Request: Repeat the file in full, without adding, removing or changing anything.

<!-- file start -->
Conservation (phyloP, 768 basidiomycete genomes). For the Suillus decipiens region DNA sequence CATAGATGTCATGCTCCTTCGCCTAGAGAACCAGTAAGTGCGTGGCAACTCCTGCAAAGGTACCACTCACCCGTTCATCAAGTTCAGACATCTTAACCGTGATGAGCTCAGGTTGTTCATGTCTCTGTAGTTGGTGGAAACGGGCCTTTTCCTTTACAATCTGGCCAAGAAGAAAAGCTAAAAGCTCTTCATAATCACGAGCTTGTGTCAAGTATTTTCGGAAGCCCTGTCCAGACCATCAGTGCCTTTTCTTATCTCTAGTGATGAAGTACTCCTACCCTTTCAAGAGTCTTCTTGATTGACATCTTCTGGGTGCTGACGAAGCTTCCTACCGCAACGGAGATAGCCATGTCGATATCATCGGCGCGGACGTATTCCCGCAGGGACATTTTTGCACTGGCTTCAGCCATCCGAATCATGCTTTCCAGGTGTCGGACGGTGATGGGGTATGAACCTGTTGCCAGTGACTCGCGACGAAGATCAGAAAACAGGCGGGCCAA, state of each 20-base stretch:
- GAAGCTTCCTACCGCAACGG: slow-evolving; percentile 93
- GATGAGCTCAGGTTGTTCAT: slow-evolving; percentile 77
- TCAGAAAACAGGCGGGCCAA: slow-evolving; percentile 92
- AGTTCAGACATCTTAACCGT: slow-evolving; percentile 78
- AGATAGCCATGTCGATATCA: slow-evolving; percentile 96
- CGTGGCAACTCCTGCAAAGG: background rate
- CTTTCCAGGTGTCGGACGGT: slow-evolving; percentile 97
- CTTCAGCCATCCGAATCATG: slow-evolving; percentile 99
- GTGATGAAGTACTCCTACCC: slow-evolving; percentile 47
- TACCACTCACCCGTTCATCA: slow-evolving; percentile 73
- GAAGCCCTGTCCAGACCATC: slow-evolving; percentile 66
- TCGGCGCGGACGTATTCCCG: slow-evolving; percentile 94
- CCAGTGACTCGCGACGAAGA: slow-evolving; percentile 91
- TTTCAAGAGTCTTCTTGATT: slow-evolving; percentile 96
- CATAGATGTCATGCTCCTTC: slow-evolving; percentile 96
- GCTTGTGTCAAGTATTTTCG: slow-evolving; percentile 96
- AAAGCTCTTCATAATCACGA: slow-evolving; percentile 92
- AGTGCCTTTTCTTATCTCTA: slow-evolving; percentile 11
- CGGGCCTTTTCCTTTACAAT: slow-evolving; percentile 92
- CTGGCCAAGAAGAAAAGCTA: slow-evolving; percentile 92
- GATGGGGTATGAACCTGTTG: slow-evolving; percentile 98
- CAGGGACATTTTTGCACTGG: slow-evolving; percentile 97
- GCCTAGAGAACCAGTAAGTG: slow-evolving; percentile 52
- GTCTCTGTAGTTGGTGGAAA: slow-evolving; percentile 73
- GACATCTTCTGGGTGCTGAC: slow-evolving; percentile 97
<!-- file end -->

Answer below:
Conservation (phyloP, 768 basidiomycete genomes). For the Suillus decipiens region DNA sequence CATAGATGTCATGCTCCTTCGCCTAGAGAACCAGTAAGTGCGTGGCAACTCCTGCAAAGGTACCACTCACCCGTTCATCAAGTTCAGACATCTTAACCGTGATGAGCTCAGGTTGTTCATGTCTCTGTAGTTGGTGGAAACGGGCCTTTTCCTTTACAATCTGGCCAAGAAGAAAAGCTAAAAGCTCTTCATAATCACGAGCTTGTGTCAAGTATTTTCGGAAGCCCTGTCCAGACCATCAGTGCCTTTTCTTATCTCTAGTGATGAAGTACTCCTACCCTTTCAAGAGTCTTCTTGATTGACATCTTCTGGGTGCTGACGAAGCTTCCTACCGCAACGGAGATAGCCATGTCGATATCATCGGCGCGGACGTATTCCCGCAGGGACATTTTTGCACTGGCTTCAGCCATCCGAATCATGCTTTCCAGGTGTCGGACGGTGATGGGGTATGAACCTGTTGCCAGTGACTCGCGACGAAGATCAGAAAACAGGCGGGCCAA, state of each 20-base stretch:
- GAAGCTTCCTACCGCAACGG: slow-evolving; percentile 93
- GATGAGCTCAGGTTGTTCAT: slow-evolving; percentile 77
- TCAGAAAACAGGCGGGCCAA: slow-evolving; percentile 92
- AGTTCAGACATCTTAACCGT: slow-evolving; percentile 78
- AGATAGCCATGTCGATATCA: slow-evolving; percentile 96
- CGTGGCAACTCCTGCAAAGG: background rate
- CTTTCCAGGTGTCGGACGGT: slow-evolving; percentile 97
- CTTCAGCCATCCGAATCATG: slow-evolving; percentile 99
- GTGATGAAGTACTCCTACCC: slow-evolving; percentile 47
- TACCACTCACCCGTTCATCA: slow-evolving; percentile 73
- GAAGCCCTGTCCAGACCATC: slow-evolving; percentile 66
- TCGGCGCGGACGTATTCCCG: slow-evolving; percentile 94
- CCAGTGACTCGCGACGAAGA: slow-evolving; percentile 91
- TTTCAAGAGTCTTCTTGATT: slow-evolving; percentile 96
- CATAGATGTCATGCTCCTTC: slow-evolving; percentile 96
- GCTTGTGTCAAGTATTTTCG: slow-evolving; percentile 96
- AAAGCTCTTCATAATCACGA: slow-evolving; percentile 92
- AGTGCCTTTTCTTATCTCTA: slow-evolving; percentile 11
- CGGGCCTTTTCCTTTACAAT: slow-evolving; percentile 92
- CTGGCCAAGAAGAAAAGCTA: slow-evolving; percentile 92
- GATGGGGTATGAACCTGTTG: slow-evolving; percentile 98
- CAGGGACATTTTTGCACTGG: slow-evolving; percentile 97
- GCCTAGAGAACCAGTAAGTG: slow-evolving; percentile 52
- GTCTCTGTAGTTGGTGGAAA: slow-evolving; percentile 73
- GACATCTTCTGGGTGCTGAC: slow-evolving; percentile 97